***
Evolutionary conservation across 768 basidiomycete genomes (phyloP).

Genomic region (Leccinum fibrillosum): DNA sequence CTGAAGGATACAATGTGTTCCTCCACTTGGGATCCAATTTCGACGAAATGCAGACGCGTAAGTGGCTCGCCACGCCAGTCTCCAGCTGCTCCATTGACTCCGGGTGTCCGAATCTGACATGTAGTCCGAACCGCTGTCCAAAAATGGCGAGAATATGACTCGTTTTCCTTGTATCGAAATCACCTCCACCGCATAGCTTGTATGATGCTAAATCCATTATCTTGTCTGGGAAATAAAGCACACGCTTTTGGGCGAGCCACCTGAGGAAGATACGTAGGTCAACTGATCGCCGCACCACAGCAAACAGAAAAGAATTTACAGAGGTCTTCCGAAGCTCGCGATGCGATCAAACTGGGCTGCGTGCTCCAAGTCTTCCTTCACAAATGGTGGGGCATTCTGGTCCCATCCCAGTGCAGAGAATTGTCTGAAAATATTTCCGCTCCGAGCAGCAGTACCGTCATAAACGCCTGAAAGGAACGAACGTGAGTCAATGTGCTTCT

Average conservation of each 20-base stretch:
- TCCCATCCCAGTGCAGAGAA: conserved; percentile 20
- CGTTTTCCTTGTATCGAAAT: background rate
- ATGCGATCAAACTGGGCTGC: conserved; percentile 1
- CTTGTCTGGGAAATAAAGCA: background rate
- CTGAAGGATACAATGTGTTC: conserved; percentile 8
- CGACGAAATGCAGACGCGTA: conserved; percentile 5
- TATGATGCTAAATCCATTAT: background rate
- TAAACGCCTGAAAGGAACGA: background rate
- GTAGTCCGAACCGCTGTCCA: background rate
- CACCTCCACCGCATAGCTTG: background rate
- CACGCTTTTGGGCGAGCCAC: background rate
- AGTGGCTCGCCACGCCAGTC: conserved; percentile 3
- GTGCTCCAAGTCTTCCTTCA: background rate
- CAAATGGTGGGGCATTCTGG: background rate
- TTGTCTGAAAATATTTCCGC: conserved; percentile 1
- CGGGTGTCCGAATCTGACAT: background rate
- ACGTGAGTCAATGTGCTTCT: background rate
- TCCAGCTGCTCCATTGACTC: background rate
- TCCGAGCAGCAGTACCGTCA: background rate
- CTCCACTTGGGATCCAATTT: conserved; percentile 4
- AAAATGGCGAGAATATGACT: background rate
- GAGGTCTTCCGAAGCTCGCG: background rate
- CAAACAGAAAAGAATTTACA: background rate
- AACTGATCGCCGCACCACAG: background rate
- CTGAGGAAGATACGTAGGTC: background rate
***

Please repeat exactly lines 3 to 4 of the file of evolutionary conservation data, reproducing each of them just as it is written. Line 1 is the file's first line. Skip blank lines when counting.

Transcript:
Average conservation of each 20-base stretch:
- TCCCATCCCAGTGCAGAGAA: conserved; percentile 20